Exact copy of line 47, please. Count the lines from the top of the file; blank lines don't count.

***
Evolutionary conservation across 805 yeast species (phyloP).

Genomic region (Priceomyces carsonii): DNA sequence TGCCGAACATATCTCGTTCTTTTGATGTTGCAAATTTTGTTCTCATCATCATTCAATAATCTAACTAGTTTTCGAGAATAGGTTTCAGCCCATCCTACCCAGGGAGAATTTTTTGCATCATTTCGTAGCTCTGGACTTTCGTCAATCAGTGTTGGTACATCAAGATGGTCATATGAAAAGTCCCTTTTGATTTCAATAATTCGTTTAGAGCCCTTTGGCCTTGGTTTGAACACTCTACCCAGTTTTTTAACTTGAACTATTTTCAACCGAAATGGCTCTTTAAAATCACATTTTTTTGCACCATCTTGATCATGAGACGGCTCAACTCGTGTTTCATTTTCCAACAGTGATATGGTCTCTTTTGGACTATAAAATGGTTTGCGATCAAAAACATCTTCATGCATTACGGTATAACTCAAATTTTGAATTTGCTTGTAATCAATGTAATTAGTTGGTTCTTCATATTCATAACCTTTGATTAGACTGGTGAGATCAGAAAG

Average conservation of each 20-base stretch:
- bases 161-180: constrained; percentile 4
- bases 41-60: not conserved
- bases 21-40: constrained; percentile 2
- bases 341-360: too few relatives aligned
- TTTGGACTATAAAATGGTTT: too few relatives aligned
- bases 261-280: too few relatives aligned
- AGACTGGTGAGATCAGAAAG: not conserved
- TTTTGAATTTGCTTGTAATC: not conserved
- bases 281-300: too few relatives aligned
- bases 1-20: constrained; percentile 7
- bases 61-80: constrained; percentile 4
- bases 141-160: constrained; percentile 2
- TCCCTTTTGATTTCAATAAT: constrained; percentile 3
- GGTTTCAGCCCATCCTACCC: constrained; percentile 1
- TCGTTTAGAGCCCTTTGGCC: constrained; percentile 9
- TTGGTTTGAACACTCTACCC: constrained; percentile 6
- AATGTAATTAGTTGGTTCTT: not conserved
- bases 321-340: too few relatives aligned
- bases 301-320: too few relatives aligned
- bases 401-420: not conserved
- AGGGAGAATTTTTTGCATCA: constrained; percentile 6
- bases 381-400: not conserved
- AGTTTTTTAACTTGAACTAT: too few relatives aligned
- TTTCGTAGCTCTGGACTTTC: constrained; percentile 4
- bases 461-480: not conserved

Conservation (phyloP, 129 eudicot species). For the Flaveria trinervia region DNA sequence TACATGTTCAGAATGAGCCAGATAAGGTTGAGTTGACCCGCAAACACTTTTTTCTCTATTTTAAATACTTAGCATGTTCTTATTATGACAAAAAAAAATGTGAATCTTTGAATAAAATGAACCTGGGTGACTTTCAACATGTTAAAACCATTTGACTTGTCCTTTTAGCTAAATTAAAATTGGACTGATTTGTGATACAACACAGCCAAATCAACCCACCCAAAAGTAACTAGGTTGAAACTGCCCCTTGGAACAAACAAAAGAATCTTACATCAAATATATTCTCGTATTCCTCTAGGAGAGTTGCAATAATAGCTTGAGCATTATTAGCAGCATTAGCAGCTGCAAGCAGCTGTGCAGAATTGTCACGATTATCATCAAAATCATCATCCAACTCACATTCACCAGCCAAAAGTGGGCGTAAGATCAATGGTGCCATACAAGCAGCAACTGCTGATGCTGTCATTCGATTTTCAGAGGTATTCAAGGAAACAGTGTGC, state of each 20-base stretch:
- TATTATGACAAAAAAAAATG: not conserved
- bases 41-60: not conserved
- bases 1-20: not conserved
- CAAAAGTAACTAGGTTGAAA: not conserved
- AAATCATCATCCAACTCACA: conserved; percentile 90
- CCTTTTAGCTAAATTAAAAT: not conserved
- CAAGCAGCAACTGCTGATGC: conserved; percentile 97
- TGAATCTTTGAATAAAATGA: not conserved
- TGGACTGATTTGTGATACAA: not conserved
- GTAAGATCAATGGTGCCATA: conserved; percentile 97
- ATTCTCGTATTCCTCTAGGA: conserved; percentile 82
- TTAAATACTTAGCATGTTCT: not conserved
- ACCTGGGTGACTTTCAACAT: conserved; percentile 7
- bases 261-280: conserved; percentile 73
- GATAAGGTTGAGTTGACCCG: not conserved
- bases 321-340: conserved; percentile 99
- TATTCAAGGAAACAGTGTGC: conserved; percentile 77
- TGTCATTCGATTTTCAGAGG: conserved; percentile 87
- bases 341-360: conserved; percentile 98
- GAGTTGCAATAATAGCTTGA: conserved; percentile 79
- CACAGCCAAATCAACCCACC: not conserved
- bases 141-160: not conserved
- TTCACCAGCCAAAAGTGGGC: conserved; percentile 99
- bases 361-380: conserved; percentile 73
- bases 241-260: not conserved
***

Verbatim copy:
- TGTCATTCGATTTTCAGAGG: conserved; percentile 87